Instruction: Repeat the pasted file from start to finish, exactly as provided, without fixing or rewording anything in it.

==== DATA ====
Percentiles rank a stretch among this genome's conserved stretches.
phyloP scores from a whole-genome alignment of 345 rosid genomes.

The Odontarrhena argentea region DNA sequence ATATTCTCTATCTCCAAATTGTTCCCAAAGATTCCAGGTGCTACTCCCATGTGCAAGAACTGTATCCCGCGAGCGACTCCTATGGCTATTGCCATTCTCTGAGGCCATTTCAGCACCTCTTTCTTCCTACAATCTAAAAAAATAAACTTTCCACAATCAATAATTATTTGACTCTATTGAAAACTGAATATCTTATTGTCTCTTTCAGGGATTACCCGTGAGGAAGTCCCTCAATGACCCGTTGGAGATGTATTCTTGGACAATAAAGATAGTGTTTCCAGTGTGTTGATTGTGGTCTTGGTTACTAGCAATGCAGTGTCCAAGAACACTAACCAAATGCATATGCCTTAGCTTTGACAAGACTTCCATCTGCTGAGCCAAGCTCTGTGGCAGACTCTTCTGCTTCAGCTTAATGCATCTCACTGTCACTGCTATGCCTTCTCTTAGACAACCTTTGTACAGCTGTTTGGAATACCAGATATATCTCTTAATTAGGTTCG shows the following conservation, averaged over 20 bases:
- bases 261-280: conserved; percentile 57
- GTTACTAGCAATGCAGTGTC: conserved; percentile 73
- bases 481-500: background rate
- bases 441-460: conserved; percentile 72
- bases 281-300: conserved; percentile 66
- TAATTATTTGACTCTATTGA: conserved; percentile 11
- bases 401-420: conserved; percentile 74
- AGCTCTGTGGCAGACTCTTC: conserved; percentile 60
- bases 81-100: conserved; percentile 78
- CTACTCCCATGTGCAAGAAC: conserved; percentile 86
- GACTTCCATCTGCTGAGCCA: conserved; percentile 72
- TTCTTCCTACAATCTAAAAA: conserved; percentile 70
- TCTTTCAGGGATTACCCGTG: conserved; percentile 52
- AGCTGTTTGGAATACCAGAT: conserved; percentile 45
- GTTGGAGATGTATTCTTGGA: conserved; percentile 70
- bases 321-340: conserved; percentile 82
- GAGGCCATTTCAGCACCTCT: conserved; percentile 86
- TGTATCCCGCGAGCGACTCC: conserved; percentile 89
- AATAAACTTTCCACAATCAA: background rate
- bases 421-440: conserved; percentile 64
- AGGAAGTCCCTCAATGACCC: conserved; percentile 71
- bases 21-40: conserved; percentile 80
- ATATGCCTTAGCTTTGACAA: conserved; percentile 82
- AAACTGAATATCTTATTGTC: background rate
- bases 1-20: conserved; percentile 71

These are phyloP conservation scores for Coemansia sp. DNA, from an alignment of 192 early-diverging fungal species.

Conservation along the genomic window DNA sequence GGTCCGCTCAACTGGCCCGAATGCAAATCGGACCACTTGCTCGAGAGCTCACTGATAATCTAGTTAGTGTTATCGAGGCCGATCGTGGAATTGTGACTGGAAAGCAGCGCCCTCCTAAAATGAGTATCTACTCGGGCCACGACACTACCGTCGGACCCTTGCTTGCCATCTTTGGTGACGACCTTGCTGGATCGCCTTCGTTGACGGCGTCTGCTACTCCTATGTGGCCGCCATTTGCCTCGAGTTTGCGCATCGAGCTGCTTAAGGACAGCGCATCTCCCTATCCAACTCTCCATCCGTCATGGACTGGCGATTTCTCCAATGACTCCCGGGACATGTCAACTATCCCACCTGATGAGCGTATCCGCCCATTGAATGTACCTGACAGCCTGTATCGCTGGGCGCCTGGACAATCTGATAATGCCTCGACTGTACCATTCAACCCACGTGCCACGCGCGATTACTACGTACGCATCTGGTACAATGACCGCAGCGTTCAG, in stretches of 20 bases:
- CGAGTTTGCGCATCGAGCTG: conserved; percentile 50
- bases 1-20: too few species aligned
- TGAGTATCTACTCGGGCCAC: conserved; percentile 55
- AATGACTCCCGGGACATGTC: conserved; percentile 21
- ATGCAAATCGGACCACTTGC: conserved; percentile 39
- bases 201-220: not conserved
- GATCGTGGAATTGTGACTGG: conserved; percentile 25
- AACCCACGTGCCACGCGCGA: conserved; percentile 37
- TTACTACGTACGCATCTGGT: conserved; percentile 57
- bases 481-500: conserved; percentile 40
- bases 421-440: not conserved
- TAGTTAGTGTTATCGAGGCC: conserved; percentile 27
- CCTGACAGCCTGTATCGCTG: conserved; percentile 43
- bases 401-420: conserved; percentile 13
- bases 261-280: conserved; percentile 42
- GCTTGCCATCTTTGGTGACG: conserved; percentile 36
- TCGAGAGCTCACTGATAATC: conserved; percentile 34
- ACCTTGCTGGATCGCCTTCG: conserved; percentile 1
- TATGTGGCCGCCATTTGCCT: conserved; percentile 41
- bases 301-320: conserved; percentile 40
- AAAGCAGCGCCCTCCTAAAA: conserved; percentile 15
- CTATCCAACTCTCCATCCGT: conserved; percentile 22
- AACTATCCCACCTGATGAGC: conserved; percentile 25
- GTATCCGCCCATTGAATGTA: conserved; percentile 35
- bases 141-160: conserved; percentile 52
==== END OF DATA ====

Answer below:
Percentiles rank a stretch among this genome's conserved stretches.
phyloP scores from a whole-genome alignment of 345 rosid genomes.

The Odontarrhena argentea region DNA sequence ATATTCTCTATCTCCAAATTGTTCCCAAAGATTCCAGGTGCTACTCCCATGTGCAAGAACTGTATCCCGCGAGCGACTCCTATGGCTATTGCCATTCTCTGAGGCCATTTCAGCACCTCTTTCTTCCTACAATCTAAAAAAATAAACTTTCCACAATCAATAATTATTTGACTCTATTGAAAACTGAATATCTTATTGTCTCTTTCAGGGATTACCCGTGAGGAAGTCCCTCAATGACCCGTTGGAGATGTATTCTTGGACAATAAAGATAGTGTTTCCAGTGTGTTGATTGTGGTCTTGGTTACTAGCAATGCAGTGTCCAAGAACACTAACCAAATGCATATGCCTTAGCTTTGACAAGACTTCCATCTGCTGAGCCAAGCTCTGTGGCAGACTCTTCTGCTTCAGCTTAATGCATCTCACTGTCACTGCTATGCCTTCTCTTAGACAACCTTTGTACAGCTGTTTGGAATACCAGATATATCTCTTAATTAGGTTCG shows the following conservation, averaged over 20 bases:
- bases 261-280: conserved; percentile 57
- GTTACTAGCAATGCAGTGTC: conserved; percentile 73
- bases 481-500: background rate
- bases 441-460: conserved; percentile 72
- bases 281-300: conserved; percentile 66
- TAATTATTTGACTCTATTGA: conserved; percentile 11
- bases 401-420: conserved; percentile 74
- AGCTCTGTGGCAGACTCTTC: conserved; percentile 60
- bases 81-100: conserved; percentile 78
- CTACTCCCATGTGCAAGAAC: conserved; percentile 86
- GACTTCCATCTGCTGAGCCA: conserved; percentile 72
- TTCTTCCTACAATCTAAAAA: conserved; percentile 70
- TCTTTCAGGGATTACCCGTG: conserved; percentile 52
- AGCTGTTTGGAATACCAGAT: conserved; percentile 45
- GTTGGAGATGTATTCTTGGA: conserved; percentile 70
- bases 321-340: conserved; percentile 82
- GAGGCCATTTCAGCACCTCT: conserved; percentile 86
- TGTATCCCGCGAGCGACTCC: conserved; percentile 89
- AATAAACTTTCCACAATCAA: background rate
- bases 421-440: conserved; percentile 64
- AGGAAGTCCCTCAATGACCC: conserved; percentile 71
- bases 21-40: conserved; percentile 80
- ATATGCCTTAGCTTTGACAA: conserved; percentile 82
- AAACTGAATATCTTATTGTC: background rate
- bases 1-20: conserved; percentile 71

These are phyloP conservation scores for Coemansia sp. DNA, from an alignment of 192 early-diverging fungal species.

Conservation along the genomic window DNA sequence GGTCCGCTCAACTGGCCCGAATGCAAATCGGACCACTTGCTCGAGAGCTCACTGATAATCTAGTTAGTGTTATCGAGGCCGATCGTGGAATTGTGACTGGAAAGCAGCGCCCTCCTAAAATGAGTATCTACTCGGGCCACGACACTACCGTCGGACCCTTGCTTGCCATCTTTGGTGACGACCTTGCTGGATCGCCTTCGTTGACGGCGTCTGCTACTCCTATGTGGCCGCCATTTGCCTCGAGTTTGCGCATCGAGCTGCTTAAGGACAGCGCATCTCCCTATCCAACTCTCCATCCGTCATGGACTGGCGATTTCTCCAATGACTCCCGGGACATGTCAACTATCCCACCTGATGAGCGTATCCGCCCATTGAATGTACCTGACAGCCTGTATCGCTGGGCGCCTGGACAATCTGATAATGCCTCGACTGTACCATTCAACCCACGTGCCACGCGCGATTACTACGTACGCATCTGGTACAATGACCGCAGCGTTCAG, in stretches of 20 bases:
- CGAGTTTGCGCATCGAGCTG: conserved; percentile 50
- bases 1-20: too few species aligned
- TGAGTATCTACTCGGGCCAC: conserved; percentile 55
- AATGACTCCCGGGACATGTC: conserved; percentile 21
- ATGCAAATCGGACCACTTGC: conserved; percentile 39
- bases 201-220: not conserved
- GATCGTGGAATTGTGACTGG: conserved; percentile 25
- AACCCACGTGCCACGCGCGA: conserved; percentile 37
- TTACTACGTACGCATCTGGT: conserved; percentile 57
- bases 481-500: conserved; percentile 40
- bases 421-440: not conserved
- TAGTTAGTGTTATCGAGGCC: conserved; percentile 27
- CCTGACAGCCTGTATCGCTG: conserved; percentile 43
- bases 401-420: conserved; percentile 13
- bases 261-280: conserved; percentile 42
- GCTTGCCATCTTTGGTGACG: conserved; percentile 36
- TCGAGAGCTCACTGATAATC: conserved; percentile 34
- ACCTTGCTGGATCGCCTTCG: conserved; percentile 1
- TATGTGGCCGCCATTTGCCT: conserved; percentile 41
- bases 301-320: conserved; percentile 40
- AAAGCAGCGCCCTCCTAAAA: conserved; percentile 15
- CTATCCAACTCTCCATCCGT: conserved; percentile 22
- AACTATCCCACCTGATGAGC: conserved; percentile 25
- GTATCCGCCCATTGAATGTA: conserved; percentile 35
- bases 141-160: conserved; percentile 52